Friday, July 21, 2017

All The Way to Argentina


A plug for our book All The Way to Argentina it chronicles our journey from Los Angeles, CA to Buenos Aires, Argentina in our 24 foot motorhome. It was January of 1978 when we left. We returned to California in February of 1979. We were: my husband, myself, four of our young sons and a family friend - also male.  We drove the Pan American Highway, such as it was through Mexico, Central America and south into South America. Traveling through all but one Central American country and all but five South American countries. In 1978 no other motorhome had crossed from Panama to South America. We drew a lot of unexpected attention as we passed through big and small towns.

The book is available in hard cover, see side bar and as e-books from Nook and Kindle. We had many adventures, funny and scary and boring during our epic journey
Just before we loaded into the motorhome.
 Customs in Buenos Aires, Argentina. Our Red, white and blue Pace Arrow motorhome.
 Seven people living inside a Living inside 24 foot motorhome on the street in Buenos Aires.
We were entering Argentina. We had crossed through the railroad tunnel into
Argentina. We were at 12,000 feet in the Andes. An excerpt from the book ... 

     We were all busy pulling on sweat shirts and jackets. Bill was fussing through a drawer.
     “What are you looking for?” I asked.
     “My Argentine passport,” he answered. “I want to enter Argentina with it.” (Up till then used his US passport.)
     “Why, what’s the difference?” I naively asked.
     “I was born here, I’m proud of it,” he replied as he pulled it out of the drawer. He put on his coat took the rest of the paperwork and our U.S. passports and stepped out into the increasingly cold air.
     I watched as he disappeared in to the beige stucco building right next to the side of the mountain, the Aduana building. Then I started to dig out more warm clothes for everyone.
    A half hour – 45 minutes – an hour passed.  What’s taking so long? ………
     As Bill entered the building he walked up to the counter where he handed the paperwork and passports to the fresh faced Milico (private) behind it. Glancing around he noticed the room was decorated army style, everything olive green. The young man took the paperwork and studied it for a minute. “Where are you from?”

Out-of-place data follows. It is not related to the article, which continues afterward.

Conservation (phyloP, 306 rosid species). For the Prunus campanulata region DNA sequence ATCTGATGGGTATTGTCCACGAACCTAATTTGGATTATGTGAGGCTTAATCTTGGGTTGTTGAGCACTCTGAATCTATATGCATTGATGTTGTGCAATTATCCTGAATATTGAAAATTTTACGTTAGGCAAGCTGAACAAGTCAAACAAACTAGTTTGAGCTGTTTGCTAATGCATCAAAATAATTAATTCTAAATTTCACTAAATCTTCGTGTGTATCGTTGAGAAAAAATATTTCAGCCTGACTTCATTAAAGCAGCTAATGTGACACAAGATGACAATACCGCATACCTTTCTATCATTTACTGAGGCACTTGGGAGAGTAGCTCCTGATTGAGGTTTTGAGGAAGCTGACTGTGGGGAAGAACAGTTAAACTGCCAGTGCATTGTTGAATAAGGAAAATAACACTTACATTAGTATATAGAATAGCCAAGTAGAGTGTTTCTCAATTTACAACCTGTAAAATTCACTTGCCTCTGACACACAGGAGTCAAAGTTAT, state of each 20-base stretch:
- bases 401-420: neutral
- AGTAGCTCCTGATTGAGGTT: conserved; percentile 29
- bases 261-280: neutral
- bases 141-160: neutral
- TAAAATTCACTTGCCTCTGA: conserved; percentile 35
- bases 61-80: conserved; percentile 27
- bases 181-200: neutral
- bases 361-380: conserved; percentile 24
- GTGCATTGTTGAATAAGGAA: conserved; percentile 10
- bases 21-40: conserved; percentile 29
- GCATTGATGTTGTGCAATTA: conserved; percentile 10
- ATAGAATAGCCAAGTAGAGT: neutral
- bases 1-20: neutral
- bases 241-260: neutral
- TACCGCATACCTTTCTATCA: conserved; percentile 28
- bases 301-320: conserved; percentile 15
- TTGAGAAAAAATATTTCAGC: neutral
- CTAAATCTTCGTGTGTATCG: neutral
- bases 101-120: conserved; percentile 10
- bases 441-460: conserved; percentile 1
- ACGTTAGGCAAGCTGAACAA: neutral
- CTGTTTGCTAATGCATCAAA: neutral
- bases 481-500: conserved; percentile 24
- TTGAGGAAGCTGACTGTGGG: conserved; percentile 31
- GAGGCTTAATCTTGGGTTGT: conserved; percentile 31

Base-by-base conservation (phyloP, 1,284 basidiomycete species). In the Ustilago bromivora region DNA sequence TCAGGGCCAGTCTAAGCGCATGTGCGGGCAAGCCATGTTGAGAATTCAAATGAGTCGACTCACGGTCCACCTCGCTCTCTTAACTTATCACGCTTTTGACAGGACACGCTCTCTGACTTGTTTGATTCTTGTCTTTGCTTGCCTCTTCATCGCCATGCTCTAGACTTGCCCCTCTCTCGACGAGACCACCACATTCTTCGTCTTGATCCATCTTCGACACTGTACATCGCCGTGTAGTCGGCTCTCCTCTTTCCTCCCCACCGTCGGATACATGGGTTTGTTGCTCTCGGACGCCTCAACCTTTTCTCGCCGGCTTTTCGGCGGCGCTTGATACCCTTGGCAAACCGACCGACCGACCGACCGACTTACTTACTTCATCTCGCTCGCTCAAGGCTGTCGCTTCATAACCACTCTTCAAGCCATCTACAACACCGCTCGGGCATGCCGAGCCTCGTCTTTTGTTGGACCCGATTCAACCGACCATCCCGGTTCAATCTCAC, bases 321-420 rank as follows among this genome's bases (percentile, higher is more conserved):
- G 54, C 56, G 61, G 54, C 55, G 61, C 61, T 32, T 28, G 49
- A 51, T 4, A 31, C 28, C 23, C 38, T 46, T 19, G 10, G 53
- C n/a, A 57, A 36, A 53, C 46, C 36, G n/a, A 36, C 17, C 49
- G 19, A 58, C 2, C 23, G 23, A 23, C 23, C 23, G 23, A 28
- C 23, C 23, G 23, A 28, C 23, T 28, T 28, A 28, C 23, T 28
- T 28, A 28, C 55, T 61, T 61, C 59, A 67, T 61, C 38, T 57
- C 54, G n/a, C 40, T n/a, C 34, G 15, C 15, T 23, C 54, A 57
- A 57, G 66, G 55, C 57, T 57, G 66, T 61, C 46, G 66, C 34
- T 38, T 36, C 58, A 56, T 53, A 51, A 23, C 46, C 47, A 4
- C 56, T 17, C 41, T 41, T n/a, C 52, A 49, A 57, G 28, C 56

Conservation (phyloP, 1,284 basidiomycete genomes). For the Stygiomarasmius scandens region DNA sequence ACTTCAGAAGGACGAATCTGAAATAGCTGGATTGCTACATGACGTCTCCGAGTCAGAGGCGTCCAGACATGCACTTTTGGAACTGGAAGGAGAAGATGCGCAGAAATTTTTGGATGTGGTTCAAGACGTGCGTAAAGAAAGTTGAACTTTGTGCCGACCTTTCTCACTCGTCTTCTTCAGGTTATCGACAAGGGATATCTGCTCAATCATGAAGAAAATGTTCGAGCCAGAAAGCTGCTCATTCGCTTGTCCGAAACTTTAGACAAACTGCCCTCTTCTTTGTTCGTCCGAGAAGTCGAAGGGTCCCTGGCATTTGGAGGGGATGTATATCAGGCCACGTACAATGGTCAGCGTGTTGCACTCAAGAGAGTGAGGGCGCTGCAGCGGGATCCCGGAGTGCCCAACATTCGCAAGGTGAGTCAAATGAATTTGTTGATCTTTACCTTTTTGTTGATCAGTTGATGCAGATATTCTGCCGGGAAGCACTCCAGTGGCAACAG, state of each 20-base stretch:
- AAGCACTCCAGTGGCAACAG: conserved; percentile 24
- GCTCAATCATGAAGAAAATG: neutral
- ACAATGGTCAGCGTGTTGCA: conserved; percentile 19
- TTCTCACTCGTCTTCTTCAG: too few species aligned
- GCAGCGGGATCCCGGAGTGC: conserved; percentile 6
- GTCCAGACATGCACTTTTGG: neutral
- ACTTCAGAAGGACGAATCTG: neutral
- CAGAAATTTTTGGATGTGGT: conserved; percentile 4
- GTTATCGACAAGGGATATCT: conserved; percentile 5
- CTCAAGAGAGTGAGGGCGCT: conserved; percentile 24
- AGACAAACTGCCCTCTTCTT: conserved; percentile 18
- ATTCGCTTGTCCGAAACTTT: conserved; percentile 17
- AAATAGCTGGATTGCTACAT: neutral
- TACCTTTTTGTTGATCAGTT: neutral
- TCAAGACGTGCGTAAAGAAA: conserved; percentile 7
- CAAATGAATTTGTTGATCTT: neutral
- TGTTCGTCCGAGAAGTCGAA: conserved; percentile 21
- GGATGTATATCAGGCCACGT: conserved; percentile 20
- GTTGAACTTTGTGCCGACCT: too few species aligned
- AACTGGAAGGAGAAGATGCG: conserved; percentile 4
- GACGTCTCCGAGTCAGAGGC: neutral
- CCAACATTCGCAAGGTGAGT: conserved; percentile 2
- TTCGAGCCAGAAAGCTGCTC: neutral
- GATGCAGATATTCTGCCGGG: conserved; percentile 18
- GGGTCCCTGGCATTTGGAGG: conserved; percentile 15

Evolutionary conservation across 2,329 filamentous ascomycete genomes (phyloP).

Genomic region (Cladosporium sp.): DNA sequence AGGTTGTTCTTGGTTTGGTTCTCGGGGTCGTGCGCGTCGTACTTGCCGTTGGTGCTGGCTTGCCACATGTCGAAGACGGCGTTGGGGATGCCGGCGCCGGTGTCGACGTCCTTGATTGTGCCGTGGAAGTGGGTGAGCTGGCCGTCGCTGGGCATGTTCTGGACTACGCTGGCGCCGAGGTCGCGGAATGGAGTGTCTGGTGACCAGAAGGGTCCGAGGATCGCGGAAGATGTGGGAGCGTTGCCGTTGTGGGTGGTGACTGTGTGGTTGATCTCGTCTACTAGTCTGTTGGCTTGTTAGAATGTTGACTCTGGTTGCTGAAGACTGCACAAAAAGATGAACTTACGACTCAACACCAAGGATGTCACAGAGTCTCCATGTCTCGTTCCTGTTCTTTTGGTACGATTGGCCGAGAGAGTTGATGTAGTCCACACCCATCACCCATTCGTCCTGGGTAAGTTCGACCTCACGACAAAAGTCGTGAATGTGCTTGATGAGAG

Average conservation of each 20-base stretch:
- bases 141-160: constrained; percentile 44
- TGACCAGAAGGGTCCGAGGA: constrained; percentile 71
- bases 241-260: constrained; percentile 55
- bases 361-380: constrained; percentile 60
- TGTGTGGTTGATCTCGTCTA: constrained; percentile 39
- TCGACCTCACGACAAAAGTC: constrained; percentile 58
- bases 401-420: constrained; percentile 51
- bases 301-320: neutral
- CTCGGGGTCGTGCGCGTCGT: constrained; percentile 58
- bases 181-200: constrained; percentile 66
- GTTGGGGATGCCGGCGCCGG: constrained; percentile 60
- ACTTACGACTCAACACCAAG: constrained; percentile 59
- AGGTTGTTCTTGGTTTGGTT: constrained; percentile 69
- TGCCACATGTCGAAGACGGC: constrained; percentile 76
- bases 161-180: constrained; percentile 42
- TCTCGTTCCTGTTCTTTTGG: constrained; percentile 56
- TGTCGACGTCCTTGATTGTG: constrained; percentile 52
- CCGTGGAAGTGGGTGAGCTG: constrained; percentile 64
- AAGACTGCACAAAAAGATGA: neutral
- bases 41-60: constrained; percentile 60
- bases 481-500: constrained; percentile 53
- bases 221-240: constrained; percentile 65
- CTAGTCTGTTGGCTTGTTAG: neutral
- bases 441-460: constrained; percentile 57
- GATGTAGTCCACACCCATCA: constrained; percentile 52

Bill, “The U.S.
      Milico, “Where do you live there?”
      Bill, “Los Angeles, California.”
     Milico, “Why are you here?”
     Bill, “I drove all the way here with my family to show them the country where I was born.”
     Flipping through Bill’s Argentine passport the Milico asked, “Why doesn’t your Argentina passport show the countries you came through?”
     Bill, “Because I was using my U.S. passport until now. But I am proud of being from Argentina and I want to use it to come back home.”
     Hum…Milico, “The vehicle is yours? Well there is a problem. You can’t bring in a vehicle registered in another country if you are from Argentina.”
     Bill, “But I’m from the U.S.
     “No Argentine citizen is permitted to come in with a vehicle,” emphatically stated the Milico.
    “Oh, then what happens to an Argentine who drives to Chile for a visit and then comes back to Argentina? Do you take his car away?”
     Emphasizing each word a very agitated Milico said, “That is different you are from the U.S. with an Argentine passport. You can’t bring it in – it is from the US.”
     “Call your Sargento! I want to talk to him,” Bill responded. 
     The young man picked up Bill’s passports and walked over to a closed office door. He raised his hand and tentatively knocked.  When he given permission to enter he opened the door and turned to look over his shoulder and frowned at Bill, as if saying “What a pain in the ass”.  He went in and closed the door behind him. All this time several other soldiers sitting at desks behind the counter were keeping busy pretending not to listen. Now all pretense of indifference had stopped and everyone looked from Bill to the closed door waiting to see what would happen next.
     The Milico came out of the room, his shoulders back and a smile on his face. He was followed by his Sargento, an older more confident looking man, who now carried the passports. The Sargento walked over to the counter and slammed the passports down. Several of the soldiers at the desks jumped and grinned.